The manufacturing sector is set to become the biggest investor in enterprise 5G. Source: Shutterstock

5G in business will boom – but will telcos miss the boat?

  • 5G in business is set to become a trillion-dollar market 
  • But the telcos providing the connectivity may be limiting their own potential to capitalize, according to a new report

5G is a technology is at an embryonic stage, but it holds massive potential in business, promising gains in productivity, automation, customer experience and enables products to be enhanced and reimagined.

Ultimately, this soon-to-be trillion-dollar market will catalyze the creation of new commercial and business models. It can be a milestone technology for industrial digitization – and ambitious businesses are ready to invest.

That confidence is evident in statistics; 71 percent of enterprises believe in the “big impact” 5G networks will have on their market, and more than a third (36 percent) believe the technology will actually be “transformational”. But so far the telcos – or communications service providers (CSPs) – developing and powering this game-changing tech seem to be overlooking the potential of the enterprise market.

That’s according to findings in the Omdia ICT Enterprise Insights 2019/20 survey. The resulting report commissioned by BearingPoint suggests that while CSPs have been predominantly tech-focused, and set on getting 5G consumer-ready first, they haven’t put themselves in prime position to capitalize on lucrative industrial interest.

5G in business is going big

5G will “go big across the globe” this year. But of the 40 CSPs offering 5G-eMBB and approximately 25 offering 5G-FWA, most propositions are aimed at consumers – albeit without translating to a large rise in revenue just yet.

Telcos know that the enterprise market is where the real money is. According to the study, 72.8 percent believe most 5G revenue lies in B2B, B2B2C, and from governments for things like smart city infrastructure. But the problem is that they have not positioned themselves to be strategic suppliers of 5G for businesses.

The report says mobile connectivity is “still perceived as a commodity” and CSPs are unable to offer tailor-made services quickly that are both cost-effective and ready for the business customer to scale down the line.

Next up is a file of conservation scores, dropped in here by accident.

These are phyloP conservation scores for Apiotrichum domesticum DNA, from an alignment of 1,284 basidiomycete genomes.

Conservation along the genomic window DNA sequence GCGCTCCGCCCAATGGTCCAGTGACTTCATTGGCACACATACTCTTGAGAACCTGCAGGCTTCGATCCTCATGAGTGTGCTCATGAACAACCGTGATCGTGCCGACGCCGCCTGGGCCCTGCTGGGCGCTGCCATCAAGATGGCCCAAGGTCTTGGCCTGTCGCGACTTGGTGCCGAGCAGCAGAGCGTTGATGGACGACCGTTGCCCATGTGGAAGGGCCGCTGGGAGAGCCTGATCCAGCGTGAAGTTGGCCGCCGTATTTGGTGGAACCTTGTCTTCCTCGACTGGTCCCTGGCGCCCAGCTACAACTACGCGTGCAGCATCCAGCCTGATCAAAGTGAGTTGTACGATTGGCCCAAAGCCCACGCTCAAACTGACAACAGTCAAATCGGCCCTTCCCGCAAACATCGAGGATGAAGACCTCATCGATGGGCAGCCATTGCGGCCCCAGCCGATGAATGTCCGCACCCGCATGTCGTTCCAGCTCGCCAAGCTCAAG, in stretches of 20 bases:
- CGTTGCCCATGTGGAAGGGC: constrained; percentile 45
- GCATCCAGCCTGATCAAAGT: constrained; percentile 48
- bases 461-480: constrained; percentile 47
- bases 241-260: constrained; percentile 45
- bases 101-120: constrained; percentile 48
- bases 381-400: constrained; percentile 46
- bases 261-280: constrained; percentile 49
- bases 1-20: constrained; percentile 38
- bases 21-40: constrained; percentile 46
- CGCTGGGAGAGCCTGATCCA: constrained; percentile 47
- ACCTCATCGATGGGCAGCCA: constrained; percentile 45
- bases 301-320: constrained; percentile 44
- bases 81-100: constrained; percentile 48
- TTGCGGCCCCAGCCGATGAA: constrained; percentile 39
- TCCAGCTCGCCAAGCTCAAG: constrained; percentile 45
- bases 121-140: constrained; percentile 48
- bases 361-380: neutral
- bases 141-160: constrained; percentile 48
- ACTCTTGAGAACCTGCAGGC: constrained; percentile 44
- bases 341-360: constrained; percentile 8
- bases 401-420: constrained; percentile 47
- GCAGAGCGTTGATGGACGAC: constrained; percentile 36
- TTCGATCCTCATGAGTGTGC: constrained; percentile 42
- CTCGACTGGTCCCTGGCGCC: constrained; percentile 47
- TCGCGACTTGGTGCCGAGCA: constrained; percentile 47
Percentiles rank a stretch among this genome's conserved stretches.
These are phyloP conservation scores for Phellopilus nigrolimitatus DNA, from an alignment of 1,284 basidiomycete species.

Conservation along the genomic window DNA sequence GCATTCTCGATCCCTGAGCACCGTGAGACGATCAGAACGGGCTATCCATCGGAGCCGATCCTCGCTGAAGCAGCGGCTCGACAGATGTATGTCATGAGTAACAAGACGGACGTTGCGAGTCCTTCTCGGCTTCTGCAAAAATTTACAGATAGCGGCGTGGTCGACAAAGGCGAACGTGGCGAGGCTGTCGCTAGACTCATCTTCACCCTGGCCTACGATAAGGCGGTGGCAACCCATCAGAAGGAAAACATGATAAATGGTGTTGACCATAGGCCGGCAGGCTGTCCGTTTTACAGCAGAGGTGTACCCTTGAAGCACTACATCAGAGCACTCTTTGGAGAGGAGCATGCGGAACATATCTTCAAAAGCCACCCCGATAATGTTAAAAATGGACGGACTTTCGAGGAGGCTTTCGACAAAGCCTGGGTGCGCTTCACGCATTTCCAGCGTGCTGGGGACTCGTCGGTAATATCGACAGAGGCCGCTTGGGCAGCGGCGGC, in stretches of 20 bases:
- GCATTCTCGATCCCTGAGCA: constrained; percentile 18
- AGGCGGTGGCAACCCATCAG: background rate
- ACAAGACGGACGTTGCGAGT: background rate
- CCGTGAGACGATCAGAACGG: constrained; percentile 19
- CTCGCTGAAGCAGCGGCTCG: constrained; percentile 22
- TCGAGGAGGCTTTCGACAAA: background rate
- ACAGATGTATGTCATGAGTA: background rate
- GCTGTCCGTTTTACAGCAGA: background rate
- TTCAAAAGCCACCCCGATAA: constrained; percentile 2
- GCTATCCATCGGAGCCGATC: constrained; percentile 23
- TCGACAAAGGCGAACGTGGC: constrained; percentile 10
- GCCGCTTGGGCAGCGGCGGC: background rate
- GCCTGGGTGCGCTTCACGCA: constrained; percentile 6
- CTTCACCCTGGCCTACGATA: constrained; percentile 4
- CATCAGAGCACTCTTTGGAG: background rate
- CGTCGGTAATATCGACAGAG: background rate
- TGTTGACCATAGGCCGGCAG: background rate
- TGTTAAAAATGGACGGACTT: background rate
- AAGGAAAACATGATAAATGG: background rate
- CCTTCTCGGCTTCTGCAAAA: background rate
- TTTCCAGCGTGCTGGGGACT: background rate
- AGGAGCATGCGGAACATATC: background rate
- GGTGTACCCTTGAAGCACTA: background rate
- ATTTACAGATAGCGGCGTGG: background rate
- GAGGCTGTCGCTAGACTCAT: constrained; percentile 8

As a result, with 5G’s enterprise focus showing signs of being horizontal and industry-specific, telcos may well be bypassed by other IT supplier ‘brokers’ who can help businesses tap the potential more effectively – in this case, the CSP will be “relegated” to providing connectivity, while vendors get hands on with enterprise customers.

Of all deals currently captured to date, CSP-led deals – where telcos are working directly with business customers in both selling and managing 5G services – represent just a 21 percent minority. In the remaining cases, the carrier is left at a distance.

These are huge commercial opportunities at stake here, and a chance for telcos to become key, involved players in the future of 5G  – globally, the economic value of the networking technology will account for US$13.2 trillion, or 5 percent of global output. The value of 5G in manufacturing alone is expected to constitute 5.4 percent of the industrial 5G market, worth more than US$4.6 trillion.

Missing opportunities?

Other lucrative sectors will include information & communications (US$1.5 trillion), wholesale & retail (US$1.1 trillion), public services (US$985 billion), and construction (US$731 billion).

Looking at the kind of opportunities CSPs could miss out on, the report highlights the example of German carmaker Volkswagen group which issued an RFP for 5G networks across its 122 factories. The request was part of its Digital Production Plan, intended to create a common architecture for IT and operational technology through the company and its supply chain.

The data analytics and applications in the project are being built as part of a contract with Amazon Web Services while the pilot deployment will use Ericsson equipment, but whether the networks will be managed by a CSP, by an alternative provider or internally remains open.

Just one example, the case demonstrates the scale and profile of 5G transformation in global industry, and raises a question as to the clarity or presence of the CSPs role.

The report notes that CSPs themselves might lack traction with enterprise decision-makers. Applications such as physical security and monitoring, asset tracking, and industry-specific machinery, for instance, are areas in which CSPs will rarely lead the discussion with decision-makers.

But these are areas that will form part of transformational new solutions, and achieving them will take multiple technologies and providers, and a combined approach between technologists and industry specialists.

“The upshot is that CSPs will only realize value from 5G if they can identify, partner, codevelop, implement, and run a proposition with application-specific and industry-specific specialists,” reads the report. “CSPs that can orchestrate such a complex web of relationships will be capable of capturing a greater share of the market and will not be relegated to being one of many connectivity providers competing solely on price.”